By David Kier
Water sources in the desert are more valuable than gold when one is thirsty. In the not too distant past, traveling the Baja California peninsula was only possible if water could be found at intervals that were reachable before one succumbs to the heat.
The Indians used these water sources, but when thirsty they were able to survive from the desert plants while away from the springs. With the arrival of the Spanish missionaries and soldiers came horses, burros, and mules. Later came cattle as well as other animals. Good sources of water needed to be found for them and the agriculture that the missionaries created.
Water sources needed to be close enough to each other to be reached in a day’s travel, and the Camino Real mission road went from water source to water source between the missions. Agua Dulce (“Sweet Water”) was an excellent spring that forms a large pool of water in a most dry and barren desert. It is located midway between the missions of Santa María and San Fernando. All who traveled Baja California benefited from it. Its water was even used for building Highway One, back in 1973!
The first European discovery of Agua Dulce was made by Jesuit Padre Wenceslaus Linck on March 3, 1766, during his expedition north from Mission San Borja. He was seeking a route to the Colorado River and Sonora in order to link up with Jesuit missions over there. The spring was known to the Indians as Keita. Padre Linck writes that it had the best water they had tasted since leaving San Borja. Two days later, Linck would arrive at Valicatá and develop it as a future mission site. The Jesuits were removed from California before they could build a mission there. Velicatá did become Franciscan Padre Junípero Serra’s first California mission site, and he named it San Fernando.
Agua Dulce appears to have been named by Father Serra, as seen in his diary of 1769. It was on the new section of El Camino Real, opened by the Franciscan missionaries traveling to Alta California. In 1773, the Dominicans replaced the Franciscans in Baja California. They established 9 new missions to the north as well as maintained the existing missions on the peninsula (as long as they remained open).
Agua Dulce continued in importance as a reliable source of water through the gold rush years and then the cattle ranch years. Arthur North camped at Agua Dulce in February, 1906 and wrote about it in his 1910 ‘Camp and Camino in Lower California’. The spring and pond are in a gully, on the arroyo of Agua Dulce. The bottom of the gully is fed year-round by the water table at that level.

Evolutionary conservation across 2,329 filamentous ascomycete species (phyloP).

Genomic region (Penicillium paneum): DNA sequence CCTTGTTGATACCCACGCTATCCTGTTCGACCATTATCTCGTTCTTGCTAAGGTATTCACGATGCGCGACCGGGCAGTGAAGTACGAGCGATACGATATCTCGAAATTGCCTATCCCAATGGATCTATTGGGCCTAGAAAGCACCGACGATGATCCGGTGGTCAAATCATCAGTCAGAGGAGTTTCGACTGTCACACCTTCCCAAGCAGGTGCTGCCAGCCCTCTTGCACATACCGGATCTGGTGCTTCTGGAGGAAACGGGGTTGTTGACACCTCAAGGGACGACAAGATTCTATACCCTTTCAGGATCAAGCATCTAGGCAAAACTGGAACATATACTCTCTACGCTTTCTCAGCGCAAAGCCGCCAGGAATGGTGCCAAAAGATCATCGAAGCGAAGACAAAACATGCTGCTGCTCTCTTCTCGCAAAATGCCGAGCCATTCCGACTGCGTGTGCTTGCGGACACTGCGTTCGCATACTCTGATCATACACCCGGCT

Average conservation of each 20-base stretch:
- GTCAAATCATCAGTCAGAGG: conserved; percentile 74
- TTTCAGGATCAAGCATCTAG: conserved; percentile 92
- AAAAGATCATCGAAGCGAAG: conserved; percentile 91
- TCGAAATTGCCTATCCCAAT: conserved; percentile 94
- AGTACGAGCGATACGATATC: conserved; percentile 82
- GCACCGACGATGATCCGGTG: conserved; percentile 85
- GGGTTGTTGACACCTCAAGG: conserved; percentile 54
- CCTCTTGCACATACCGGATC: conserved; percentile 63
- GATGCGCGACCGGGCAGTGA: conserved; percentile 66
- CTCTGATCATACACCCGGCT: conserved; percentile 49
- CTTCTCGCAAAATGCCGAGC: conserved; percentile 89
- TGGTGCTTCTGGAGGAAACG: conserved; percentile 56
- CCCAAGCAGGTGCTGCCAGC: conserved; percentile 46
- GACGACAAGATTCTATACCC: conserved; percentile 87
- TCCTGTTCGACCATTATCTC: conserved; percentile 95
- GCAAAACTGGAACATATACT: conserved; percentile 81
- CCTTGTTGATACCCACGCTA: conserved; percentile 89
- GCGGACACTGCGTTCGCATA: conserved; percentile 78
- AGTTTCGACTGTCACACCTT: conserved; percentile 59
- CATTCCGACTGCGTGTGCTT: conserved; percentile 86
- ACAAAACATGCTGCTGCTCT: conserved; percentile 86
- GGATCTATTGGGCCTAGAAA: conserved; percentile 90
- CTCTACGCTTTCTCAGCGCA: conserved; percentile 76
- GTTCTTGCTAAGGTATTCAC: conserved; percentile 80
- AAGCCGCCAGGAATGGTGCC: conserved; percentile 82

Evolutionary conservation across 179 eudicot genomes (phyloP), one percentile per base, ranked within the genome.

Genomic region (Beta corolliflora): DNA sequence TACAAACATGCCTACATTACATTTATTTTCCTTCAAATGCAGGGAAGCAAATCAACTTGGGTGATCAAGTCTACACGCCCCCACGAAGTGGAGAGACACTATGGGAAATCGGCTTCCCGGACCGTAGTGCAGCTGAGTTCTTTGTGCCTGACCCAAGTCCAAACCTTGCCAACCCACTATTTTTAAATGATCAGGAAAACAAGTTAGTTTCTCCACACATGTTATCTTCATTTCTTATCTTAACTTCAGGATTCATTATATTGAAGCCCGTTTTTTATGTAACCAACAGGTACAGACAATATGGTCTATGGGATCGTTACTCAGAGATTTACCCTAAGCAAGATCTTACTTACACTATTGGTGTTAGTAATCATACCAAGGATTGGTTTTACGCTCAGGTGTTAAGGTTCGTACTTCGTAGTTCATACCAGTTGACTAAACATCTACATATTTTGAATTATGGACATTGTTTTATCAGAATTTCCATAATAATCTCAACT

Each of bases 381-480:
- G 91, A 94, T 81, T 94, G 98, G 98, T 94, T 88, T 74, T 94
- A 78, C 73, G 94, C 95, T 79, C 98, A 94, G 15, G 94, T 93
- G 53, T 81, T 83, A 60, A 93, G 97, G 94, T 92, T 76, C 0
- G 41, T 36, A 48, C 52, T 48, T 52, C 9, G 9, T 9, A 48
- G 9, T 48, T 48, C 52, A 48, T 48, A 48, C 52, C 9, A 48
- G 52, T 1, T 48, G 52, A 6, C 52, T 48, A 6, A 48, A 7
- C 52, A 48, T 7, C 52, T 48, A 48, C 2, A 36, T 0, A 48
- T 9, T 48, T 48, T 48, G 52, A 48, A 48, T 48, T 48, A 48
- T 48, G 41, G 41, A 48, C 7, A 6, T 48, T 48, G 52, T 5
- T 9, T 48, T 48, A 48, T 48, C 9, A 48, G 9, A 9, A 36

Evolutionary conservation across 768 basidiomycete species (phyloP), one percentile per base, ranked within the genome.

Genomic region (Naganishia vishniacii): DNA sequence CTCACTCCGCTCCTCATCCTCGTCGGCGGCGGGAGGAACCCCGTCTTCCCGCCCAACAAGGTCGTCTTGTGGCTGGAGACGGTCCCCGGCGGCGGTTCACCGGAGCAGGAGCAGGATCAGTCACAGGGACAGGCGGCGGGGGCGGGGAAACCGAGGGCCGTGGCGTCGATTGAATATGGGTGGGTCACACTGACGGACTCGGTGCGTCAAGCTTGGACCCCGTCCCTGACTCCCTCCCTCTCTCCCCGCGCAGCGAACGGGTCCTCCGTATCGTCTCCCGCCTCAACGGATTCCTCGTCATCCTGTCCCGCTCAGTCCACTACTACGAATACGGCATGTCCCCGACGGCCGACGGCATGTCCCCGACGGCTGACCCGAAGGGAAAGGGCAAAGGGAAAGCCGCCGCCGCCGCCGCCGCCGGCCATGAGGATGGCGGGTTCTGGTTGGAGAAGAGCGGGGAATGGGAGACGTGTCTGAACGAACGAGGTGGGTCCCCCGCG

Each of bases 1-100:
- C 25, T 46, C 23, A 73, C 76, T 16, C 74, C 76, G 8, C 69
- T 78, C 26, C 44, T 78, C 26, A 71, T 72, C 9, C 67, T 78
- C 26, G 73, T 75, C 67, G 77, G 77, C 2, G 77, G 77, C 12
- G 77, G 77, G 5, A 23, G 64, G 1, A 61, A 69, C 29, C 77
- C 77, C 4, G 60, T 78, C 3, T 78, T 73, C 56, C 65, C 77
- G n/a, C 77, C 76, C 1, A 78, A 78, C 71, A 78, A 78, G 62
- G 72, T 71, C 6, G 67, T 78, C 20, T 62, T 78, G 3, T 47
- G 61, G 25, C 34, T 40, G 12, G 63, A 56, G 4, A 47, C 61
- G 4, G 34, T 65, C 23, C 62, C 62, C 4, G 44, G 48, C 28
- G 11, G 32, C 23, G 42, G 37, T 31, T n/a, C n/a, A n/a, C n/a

When the first automobile road was opened, it followed the Camino Real in northern Baja California where the terrain permitted. It came within ¼ mile of the historic spring, passing just west of it. In 1966, my family camped by the spring as an ideal site for the night during our Jeep trip to the tip. Ranchers arrived and visited with us and I remember them playing guitars and singing songs.
We again came to Agua Dulce in the summer of 1973 when the new trans-peninsular highway was under construction. A construction water truck road was made from the highway roadbed (near today’s Km. 157), went 1.6 miles to the old main road, 0.6 mile from of the Agua Dulce entrance road, and it was 0.3 mile more to the spring. That road was bulldozed right to the edge of the spring, destroying the natural beauty it once had.
In 2002, I returned to Agua Dulce using the 1973 water truck road from Highway One and found it was badly washed out in two places. The spring was beautiful once again as nature had nearly erased the damage done in 1973. A better access road now exists and leaves the highway between just south of Km. 160. It goes 1.4 miles to the old main trans-peninsular road, then make a turn left for 0.3 mile to the Agua Dulce road. The spring is another 0.3 mile east. This is how we last visited the spring in July, 2005. A ranch has recently been established by the spring and the access road might now be gated.
Agua Dulce is a truly historic site on the California mission trail. Hopefully, the new ranch will welcome visitors to share the site. Otherwise, Google Earth is an option to see the spring: 29º52.980’, -114º49.425’ (elev. 2,312’).
David Kier is a veteran Baja traveler and the co-author of 'The Old Missions of Baja and Alta California 1697-1834. Visit The Old Missions website.